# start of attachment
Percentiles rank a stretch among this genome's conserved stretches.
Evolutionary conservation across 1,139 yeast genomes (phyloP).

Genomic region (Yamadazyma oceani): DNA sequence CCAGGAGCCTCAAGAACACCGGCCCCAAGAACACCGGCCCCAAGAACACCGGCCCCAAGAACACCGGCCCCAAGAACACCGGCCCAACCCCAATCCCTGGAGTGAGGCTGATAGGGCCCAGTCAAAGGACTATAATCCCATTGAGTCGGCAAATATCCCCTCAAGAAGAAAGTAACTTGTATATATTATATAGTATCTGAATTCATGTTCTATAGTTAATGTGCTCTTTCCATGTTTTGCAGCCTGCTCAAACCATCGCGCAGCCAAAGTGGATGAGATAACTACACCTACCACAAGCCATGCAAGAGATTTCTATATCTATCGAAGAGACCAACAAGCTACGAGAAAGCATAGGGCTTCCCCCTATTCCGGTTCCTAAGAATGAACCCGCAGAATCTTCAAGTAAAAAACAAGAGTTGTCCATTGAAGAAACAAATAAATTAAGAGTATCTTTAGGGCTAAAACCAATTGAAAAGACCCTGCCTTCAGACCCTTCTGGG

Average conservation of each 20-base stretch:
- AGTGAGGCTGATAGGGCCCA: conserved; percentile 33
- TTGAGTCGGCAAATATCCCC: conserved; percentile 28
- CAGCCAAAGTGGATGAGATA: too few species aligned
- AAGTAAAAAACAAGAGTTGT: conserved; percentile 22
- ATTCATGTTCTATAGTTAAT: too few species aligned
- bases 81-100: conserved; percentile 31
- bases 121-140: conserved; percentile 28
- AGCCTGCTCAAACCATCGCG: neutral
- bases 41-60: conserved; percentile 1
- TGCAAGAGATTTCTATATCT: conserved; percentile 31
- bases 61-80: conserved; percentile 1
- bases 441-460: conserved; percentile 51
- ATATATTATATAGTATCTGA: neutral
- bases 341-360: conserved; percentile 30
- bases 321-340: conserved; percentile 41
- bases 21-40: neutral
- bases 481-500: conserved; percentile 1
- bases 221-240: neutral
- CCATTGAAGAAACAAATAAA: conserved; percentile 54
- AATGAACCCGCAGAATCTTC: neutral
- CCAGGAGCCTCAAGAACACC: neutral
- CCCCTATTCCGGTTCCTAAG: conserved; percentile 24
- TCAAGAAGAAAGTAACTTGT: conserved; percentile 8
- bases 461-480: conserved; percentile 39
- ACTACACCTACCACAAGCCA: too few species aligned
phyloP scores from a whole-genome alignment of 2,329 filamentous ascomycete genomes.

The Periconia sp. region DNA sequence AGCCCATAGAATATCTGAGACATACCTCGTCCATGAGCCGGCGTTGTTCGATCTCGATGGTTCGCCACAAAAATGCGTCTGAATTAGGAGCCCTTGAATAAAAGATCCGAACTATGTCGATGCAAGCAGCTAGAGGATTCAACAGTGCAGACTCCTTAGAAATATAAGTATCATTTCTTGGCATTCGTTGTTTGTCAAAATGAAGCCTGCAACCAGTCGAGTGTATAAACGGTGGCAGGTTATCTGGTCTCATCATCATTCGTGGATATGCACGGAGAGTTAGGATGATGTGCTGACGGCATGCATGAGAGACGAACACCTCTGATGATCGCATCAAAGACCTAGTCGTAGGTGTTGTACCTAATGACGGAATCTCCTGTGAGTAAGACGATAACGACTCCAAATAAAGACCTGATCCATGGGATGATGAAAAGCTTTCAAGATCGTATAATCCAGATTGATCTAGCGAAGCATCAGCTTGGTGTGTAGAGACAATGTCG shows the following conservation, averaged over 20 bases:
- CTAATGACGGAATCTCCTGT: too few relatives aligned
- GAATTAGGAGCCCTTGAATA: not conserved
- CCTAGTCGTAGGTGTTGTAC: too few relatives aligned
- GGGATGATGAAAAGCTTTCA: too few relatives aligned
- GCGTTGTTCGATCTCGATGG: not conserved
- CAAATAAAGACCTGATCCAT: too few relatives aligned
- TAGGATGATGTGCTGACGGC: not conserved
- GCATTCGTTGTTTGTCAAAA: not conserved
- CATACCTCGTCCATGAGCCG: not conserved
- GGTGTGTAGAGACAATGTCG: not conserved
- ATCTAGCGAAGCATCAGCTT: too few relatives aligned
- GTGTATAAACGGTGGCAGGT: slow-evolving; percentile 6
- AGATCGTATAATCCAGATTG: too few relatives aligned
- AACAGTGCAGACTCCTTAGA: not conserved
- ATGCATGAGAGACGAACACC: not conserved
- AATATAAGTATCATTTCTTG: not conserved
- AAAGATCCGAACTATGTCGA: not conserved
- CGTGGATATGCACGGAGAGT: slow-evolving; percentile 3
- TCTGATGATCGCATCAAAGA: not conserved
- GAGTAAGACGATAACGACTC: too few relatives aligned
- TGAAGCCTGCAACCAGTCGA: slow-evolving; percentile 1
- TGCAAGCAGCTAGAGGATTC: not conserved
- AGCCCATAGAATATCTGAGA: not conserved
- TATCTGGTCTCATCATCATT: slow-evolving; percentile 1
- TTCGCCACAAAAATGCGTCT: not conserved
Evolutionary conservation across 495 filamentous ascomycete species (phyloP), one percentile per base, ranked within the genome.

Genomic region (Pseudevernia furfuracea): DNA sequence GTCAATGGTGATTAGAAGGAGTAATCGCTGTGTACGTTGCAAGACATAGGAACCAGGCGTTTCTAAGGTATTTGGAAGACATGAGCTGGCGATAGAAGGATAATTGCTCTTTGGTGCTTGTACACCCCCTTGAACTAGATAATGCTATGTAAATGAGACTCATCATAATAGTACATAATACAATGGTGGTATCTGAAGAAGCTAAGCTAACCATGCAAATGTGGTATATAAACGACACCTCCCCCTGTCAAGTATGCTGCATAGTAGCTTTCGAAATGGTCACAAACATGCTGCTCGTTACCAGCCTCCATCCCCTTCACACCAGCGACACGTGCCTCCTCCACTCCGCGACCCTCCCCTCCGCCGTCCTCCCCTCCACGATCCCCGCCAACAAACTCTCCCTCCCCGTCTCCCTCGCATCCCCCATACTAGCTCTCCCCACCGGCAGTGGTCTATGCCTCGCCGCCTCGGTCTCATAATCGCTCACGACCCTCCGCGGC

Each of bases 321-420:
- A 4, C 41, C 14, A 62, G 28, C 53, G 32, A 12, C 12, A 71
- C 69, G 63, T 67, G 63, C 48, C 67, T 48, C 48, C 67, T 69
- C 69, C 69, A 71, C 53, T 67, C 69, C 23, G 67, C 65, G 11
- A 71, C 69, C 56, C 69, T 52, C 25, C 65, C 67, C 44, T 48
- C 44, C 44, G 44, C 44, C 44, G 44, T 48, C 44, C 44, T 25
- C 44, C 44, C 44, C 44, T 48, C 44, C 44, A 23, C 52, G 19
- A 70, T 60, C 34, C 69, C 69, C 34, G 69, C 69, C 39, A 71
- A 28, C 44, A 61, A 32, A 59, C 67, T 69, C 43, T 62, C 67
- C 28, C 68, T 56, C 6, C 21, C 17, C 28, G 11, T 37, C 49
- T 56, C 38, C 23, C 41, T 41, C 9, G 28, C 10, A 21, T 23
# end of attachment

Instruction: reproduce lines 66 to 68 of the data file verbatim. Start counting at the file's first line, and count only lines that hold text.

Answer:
- A 70, T 60, C 34, C 69, C 69, C 34, G 69, C 69, C 39, A 71
- A 28, C 44, A 61, A 32, A 59, C 67, T 69, C 43, T 62, C 67
- C 28, C 68, T 56, C 6, C 21, C 17, C 28, G 11, T 37, C 49